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Call for Papers: Lollard Society sessions for Kalamazoo 2010

SECOND UPDATE: the full CPF for the International Medieval Congress is now out. Deadline is Sept. 15. Here are the three sessions we hope to offer:

The study of late medieval religion is in an extraordinarily productive and exciting phase, and the Lollard Society’s three proposed sessions for the ICMS next year seek to reflect and capitalize on that fact, with topics that aim to facilitate new conversations across the boundaries of specific disciplines and fields.

Session I, Shifting Paradigms, addresses two areas in late medieval religious study where recent conversations seem to render everything open to question. The first is terminology: there is a growing conviction that terms such as ‘heresy’ vs ‘orthodoxy’, or even ‘Wycliffite’, ‘lollard’, ‘spirituality’, ‘pastoralia’, or ‘mysticism’, are in one way or another inadequate to the tasks they are asked to perform. We are trying to describe and analyse religious groups, and bodies of religious writing, in new ways. The second is chronology: we have had the Dull Fifteenth Century, and the Draconian Fifteenth Century of Repression, but neither of those familiar narratives seems to tell the story we find in manuscripts: instead, any number of alternative chronologies are now being proposed. This session invites papers that consider any of these topics.

Session II, English and International, addresses a growing conviction that England cannot be adequately examined in isolation, whether or not the contention of many past scholars that England was somehow different from the rest of Europe is well founded. Papers on continental influences on lollardy, lollardy’s influences on the continent, or the ambit of any groups in late medieval England associated with religion and international travel or interchange (friars, bishops, university scholars, pilgrims) are invited. So are papers that elaborate illuminating analogies, parallels, or contrasts with reforming movements on the continent that may or may not have had any direct contact with lollardy.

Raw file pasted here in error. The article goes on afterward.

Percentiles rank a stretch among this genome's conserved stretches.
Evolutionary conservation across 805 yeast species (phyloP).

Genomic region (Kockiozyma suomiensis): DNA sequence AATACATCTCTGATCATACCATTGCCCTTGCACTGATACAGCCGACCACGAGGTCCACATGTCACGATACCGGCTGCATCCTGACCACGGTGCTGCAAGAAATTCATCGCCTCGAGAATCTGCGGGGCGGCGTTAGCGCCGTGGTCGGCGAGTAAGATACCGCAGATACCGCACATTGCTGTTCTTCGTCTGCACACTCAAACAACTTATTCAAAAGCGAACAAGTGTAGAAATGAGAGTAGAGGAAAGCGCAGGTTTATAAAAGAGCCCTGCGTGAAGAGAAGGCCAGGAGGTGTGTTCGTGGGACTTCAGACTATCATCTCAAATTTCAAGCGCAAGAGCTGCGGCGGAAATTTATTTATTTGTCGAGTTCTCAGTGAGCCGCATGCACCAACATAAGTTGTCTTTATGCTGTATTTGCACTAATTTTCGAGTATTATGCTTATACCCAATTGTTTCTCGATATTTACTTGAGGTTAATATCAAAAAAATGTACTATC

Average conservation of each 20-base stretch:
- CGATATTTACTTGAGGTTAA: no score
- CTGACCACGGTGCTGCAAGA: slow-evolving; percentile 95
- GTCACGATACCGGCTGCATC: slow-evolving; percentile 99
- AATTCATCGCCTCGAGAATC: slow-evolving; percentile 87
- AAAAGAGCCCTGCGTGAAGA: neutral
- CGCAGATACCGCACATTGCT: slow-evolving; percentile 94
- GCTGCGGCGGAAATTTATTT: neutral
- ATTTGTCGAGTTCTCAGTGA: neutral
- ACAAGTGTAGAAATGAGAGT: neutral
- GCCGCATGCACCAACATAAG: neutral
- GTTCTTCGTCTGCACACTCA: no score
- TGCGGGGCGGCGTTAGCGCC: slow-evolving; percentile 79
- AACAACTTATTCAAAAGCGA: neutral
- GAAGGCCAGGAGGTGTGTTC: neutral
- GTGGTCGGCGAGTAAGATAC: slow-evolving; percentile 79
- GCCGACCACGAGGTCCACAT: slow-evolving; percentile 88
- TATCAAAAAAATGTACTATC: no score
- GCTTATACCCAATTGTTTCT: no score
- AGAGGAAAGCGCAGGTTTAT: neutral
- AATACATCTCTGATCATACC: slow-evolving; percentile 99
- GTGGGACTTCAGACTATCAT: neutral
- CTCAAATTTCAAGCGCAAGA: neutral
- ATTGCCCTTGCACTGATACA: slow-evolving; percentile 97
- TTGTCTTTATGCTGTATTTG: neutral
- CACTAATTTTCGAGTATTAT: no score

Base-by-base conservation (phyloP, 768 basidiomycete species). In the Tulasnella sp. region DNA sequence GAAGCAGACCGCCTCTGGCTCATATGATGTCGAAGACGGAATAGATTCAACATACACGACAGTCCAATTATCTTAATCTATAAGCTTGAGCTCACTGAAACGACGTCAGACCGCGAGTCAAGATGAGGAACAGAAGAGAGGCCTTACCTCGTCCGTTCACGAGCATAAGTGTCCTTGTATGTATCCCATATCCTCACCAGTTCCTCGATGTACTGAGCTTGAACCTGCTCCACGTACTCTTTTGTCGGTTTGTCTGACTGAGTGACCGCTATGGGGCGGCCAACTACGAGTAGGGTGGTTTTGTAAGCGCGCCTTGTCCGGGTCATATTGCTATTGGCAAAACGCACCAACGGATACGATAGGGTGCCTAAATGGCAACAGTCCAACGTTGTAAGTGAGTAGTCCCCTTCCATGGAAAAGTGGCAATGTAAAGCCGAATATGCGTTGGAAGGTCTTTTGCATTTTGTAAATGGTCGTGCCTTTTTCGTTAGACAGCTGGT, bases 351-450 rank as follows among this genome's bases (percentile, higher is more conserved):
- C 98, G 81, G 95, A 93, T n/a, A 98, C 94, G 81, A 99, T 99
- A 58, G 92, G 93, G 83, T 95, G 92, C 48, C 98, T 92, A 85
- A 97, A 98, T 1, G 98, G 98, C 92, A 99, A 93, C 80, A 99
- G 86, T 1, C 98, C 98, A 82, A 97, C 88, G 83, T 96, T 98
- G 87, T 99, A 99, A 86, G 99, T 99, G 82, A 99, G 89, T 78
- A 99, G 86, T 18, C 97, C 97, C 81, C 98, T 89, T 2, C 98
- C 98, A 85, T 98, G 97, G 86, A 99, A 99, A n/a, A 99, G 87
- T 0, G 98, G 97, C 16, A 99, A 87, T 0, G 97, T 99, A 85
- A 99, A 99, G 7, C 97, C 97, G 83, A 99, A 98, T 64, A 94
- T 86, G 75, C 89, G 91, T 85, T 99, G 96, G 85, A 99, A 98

Session III, Fifteenth-Century Books, seeks to promote work on individual manuscripts or groups of manuscripts, as well as trial records that discuss books and reading, that addresses questions such as these: who read lollard writings? what did lollards read? what kinds of book production did lollards engage in, and where? can we characterize Wycliffite Christianity in terms other than anticlericalism? how can we characterize the relationships between what we might call ‘lollard book production’ and the production of other sorts of religious books in which lollard writings may be included? were there changes across the fifteenth century in types of book production, patterns and methods of recopying, modes of reading, and textual intervention in existing manuscripts (e.g. erasure, excision, interpolation, marginal annotation)? what happens with the shift to print? can we speak of censorship before or after the advent of print, and if so, in the same ways?

If you have any questions, or to submit a proposal, please send along a note to Fiona Somerset (somerset AT duke DOT edu).

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